Bonebrake (United)

Bonebrake Theological Seminary (United Theological)

United Theological Seminary is a United Methodist seminary in Trotwood, Ohio just outside of Dayton in the Dayton metropolitan area. Founded in 1871 by Milton Wright (the father of Orville and Wilbur Wright), it was originally sponsored by the Church of the United Brethren in Christ.[1] In 1946 members of the Church of the United Brethren in Christ started a new denomination, the Evangelical United Brethren Church, with which the seminary then became affiliated. When that denomination merged with The Methodist Church in 1968, United Theological Seminary became one of the thirteen official seminaries of the new United Methodist Church.[2][3] Though the seminary is affiliated with the United Methodist denomination, students come from many denominations and are ordained by a wide range of denominations upon graduation. The seminary houses a Presbyterian, Baptist, and United Church of Christ House of Studies.[4] The seminary also has strong ties to the African-American church tradition, with a number of United graduates or former faculty members being major figures in the American Civil Rights Movement.[5][6] In recent years, the seminary has become a leading center for discussion of church renewal.[7][8][9]


In 1869, the General Conference of the Church of the United Brethren in Christ voted to create and fund a seminary. The motion was suggested by Milton Wright, who later joined the seminary as the chairman of its first executive committee and named the seminary.[10] The denomination’s publishing house was already located in Dayton, making the city an ideal location for its seminary. The school opened as Union Biblical Seminary in Dayton in 1871, operating with two full-time professors. In 1873 the seminary began admitting women. The first graduating class completed their studies in 1874, while the first woman graduated in 1883. An important early supporter of the school was the prominent Rike family, who founded and operated Rike Kumler Co.[11] The school changed its name to Bonebrake Seminary in 1909 to honor Mary and John Bonebrake, who gave the seminary 3,840 acres of land in Kansas in an effort to raise revenue for the school. After the land was sold this amounted to a gift of nearly $100,000.[12] Due to the seminary’s growing popularity and increasing enrollment, school officials had already been looking to expand the school’s campus. In 1911 the seminary, which had previously consisted of only one building, was able to buy a new 274 acre tract of land which was located a mile and a half away from the seminary’s previous plot of land. However, the school did not break ground to build any new facilities until 1920. Eventually the school constructed three buildings on the land, with the new campus being designed by the internationally-acclaimed Olmsted Brothers, who also helped design dozens of other national parks, university campuses, and landmarks around the world, including Biltmore EstateThe Jefferson Memorial, and Yosemite National Park and whose father, Frederick Law Olmsted, designed Central Park. The school was able to hire the Olmsted Brothers due to a sizable contribution from John Henry Patterson, the founder of the National Cash Register Company.[13] The three buildings were all completed in 1923, at which time the seminary sold the building it had previously been occupying. The building was bought by the Evangelical School of Theology, which had formerly been located in Reading, Pennsylvania.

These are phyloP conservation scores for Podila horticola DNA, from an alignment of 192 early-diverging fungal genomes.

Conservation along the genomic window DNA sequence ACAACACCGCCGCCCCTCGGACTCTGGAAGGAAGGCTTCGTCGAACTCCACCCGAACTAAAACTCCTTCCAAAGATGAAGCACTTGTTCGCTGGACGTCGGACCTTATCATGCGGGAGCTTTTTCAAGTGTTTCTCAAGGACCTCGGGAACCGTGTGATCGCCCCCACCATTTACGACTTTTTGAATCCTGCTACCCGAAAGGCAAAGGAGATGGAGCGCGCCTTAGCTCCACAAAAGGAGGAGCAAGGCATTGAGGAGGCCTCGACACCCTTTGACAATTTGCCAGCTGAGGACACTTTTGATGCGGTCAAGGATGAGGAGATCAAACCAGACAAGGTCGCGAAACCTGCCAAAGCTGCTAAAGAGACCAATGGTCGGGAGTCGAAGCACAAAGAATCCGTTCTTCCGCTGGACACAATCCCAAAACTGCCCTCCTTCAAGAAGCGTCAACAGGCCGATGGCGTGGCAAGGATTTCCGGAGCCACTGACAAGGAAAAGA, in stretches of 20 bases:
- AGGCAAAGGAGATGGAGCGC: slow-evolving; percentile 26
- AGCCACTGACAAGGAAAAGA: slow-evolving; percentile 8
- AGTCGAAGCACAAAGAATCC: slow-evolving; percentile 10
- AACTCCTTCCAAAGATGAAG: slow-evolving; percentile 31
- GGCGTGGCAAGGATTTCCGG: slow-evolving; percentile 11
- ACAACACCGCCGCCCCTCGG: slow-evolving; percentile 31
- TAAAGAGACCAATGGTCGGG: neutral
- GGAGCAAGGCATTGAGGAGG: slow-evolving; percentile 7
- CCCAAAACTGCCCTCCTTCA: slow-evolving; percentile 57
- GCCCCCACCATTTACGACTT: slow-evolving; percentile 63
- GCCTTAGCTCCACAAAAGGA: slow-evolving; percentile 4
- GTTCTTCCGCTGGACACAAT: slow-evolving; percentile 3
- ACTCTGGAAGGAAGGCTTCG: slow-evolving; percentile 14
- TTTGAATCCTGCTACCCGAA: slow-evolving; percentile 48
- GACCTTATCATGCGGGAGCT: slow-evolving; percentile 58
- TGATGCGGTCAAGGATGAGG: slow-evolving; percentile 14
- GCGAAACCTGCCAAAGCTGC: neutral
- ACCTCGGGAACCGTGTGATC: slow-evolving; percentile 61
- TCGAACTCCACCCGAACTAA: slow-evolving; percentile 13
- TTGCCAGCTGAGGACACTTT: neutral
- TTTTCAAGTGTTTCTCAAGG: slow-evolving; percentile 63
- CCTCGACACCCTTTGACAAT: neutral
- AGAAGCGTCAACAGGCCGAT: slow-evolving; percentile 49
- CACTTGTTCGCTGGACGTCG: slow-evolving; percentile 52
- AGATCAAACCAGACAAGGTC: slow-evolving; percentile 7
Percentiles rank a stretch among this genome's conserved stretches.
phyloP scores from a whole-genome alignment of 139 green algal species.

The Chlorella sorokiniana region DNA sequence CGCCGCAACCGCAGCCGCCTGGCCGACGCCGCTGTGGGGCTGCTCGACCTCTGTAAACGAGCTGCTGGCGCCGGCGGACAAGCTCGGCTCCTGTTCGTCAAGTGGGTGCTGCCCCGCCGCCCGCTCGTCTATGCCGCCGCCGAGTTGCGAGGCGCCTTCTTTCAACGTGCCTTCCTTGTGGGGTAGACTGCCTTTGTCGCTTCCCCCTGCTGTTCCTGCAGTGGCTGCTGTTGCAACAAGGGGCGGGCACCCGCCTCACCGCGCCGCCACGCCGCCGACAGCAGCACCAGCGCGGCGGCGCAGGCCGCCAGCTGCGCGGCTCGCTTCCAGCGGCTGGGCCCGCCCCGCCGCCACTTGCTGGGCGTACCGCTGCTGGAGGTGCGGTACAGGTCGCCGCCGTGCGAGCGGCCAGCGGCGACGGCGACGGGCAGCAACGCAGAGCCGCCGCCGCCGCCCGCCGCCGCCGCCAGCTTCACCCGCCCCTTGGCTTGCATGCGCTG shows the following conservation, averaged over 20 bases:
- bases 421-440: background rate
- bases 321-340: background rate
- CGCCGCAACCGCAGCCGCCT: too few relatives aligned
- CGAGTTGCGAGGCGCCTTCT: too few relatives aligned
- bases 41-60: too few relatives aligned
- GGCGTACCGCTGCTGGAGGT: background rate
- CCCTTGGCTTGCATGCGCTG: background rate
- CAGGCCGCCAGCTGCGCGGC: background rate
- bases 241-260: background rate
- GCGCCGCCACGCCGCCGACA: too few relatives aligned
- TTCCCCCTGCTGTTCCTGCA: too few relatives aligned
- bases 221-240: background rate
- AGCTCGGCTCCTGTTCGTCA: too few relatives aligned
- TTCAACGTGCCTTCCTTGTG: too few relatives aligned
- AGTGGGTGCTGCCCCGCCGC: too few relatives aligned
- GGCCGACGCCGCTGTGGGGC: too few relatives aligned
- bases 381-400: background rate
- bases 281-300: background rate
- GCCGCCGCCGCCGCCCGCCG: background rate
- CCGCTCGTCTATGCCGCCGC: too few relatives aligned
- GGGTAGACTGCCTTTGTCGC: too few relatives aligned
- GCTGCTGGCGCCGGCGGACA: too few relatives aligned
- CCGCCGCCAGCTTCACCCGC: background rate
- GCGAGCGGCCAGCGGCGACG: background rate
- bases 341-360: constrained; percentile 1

In 1943 the United States government established a top-secret testing site at the Bonebrake Theological Seminary for the Manhattan Project, where research was conducted on the creation of an atomic bomb and polonium was produced that would eventually be used in the atomic bomb that was dropped on Nagasaki, Japan, on August 9, 1945.[14][15] In 1946, after a long period of division within the Church of the United Brethren in Christ, some members of the denomination decided to merge with the Evangelical Church, forming a new denomination which would be called the Evangelical United Brethren Church, with which the seminary then became affiliated.[16] In 1954 United Theological Seminary was formed when the existing Bonebrake Seminary merged with The Evangelical School of Theology, which had previously bought the building the seminary had first occupied before moving to their new campus. Four of the faculty members from the Evangelical School of Theology moved to United to remain at the new seminary. A new library was constructed in 1952 and a new dormitory completed in 1957, while 1961 saw the completion of a new worship center. In 1968 the Evangelical United Brethren Church and The Methodist Church denominations merged.[17][18] The United Methodist Church was formed by the merger, and the school became one of thirteen seminaries affiliated with the new denomination.